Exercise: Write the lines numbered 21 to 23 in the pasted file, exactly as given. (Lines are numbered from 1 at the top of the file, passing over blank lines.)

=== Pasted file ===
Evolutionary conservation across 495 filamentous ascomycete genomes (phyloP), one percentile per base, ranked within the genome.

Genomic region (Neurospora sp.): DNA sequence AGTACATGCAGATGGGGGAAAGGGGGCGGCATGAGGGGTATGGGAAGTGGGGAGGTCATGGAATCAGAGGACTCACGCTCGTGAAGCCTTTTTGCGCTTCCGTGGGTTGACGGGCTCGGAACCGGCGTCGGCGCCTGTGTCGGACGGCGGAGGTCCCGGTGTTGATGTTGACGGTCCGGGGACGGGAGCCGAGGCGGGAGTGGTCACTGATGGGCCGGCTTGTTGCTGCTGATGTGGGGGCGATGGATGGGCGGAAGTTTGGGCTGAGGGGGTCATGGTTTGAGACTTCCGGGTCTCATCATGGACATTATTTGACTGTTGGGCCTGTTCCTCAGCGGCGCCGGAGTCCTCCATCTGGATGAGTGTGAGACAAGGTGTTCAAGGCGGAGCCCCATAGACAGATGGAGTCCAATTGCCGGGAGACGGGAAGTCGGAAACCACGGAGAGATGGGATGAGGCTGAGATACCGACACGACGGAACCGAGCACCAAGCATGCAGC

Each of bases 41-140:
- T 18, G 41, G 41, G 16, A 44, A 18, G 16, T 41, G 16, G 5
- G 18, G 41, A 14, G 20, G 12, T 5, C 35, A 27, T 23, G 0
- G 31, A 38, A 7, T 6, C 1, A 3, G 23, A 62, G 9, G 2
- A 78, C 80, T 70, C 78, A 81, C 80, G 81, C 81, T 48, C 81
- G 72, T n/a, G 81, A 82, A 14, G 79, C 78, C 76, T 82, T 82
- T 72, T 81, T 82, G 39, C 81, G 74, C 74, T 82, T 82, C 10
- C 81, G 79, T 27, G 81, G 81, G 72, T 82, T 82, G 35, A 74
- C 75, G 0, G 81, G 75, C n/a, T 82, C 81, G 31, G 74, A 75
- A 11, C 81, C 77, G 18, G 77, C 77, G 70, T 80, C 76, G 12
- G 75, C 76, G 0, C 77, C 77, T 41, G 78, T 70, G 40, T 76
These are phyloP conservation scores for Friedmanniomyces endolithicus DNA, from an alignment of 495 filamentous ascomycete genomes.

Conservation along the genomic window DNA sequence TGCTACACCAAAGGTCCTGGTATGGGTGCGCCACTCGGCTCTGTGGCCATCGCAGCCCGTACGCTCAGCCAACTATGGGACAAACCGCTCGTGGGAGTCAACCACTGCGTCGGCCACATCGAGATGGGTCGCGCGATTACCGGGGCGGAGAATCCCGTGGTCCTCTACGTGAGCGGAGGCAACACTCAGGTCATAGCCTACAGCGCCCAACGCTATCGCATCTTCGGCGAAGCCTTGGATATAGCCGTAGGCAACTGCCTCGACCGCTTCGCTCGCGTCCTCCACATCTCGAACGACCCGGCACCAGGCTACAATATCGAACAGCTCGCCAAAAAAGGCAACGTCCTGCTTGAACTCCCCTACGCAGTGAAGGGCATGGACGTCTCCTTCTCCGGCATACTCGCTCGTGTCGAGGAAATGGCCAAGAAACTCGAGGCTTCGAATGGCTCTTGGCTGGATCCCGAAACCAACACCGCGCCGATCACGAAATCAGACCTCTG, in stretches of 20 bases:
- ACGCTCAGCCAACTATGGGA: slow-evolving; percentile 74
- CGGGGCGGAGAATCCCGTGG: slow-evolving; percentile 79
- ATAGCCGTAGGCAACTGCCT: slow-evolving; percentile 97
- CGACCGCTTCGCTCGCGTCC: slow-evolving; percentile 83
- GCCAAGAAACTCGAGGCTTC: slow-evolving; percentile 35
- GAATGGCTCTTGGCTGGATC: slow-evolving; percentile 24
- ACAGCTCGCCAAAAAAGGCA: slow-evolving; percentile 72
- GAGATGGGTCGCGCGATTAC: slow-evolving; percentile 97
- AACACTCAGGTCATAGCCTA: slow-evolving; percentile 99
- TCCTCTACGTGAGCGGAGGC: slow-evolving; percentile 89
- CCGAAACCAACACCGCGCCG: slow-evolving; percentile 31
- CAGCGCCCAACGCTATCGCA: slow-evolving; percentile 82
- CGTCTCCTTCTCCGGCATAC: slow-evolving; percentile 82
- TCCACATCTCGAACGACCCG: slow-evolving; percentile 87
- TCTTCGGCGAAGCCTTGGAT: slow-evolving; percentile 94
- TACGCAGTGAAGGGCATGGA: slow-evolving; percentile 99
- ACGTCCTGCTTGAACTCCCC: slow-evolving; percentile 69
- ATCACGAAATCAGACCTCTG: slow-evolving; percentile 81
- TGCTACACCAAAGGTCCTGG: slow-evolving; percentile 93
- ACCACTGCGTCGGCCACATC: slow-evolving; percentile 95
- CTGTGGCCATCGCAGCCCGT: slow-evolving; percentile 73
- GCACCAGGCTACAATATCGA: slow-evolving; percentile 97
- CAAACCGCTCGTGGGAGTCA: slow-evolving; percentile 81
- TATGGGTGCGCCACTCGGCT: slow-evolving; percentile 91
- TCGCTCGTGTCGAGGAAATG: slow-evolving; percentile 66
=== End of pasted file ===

- GAATGGCTCTTGGCTGGATC: slow-evolving; percentile 24
- ACAGCTCGCCAAAAAAGGCA: slow-evolving; percentile 72
- GAGATGGGTCGCGCGATTAC: slow-evolving; percentile 97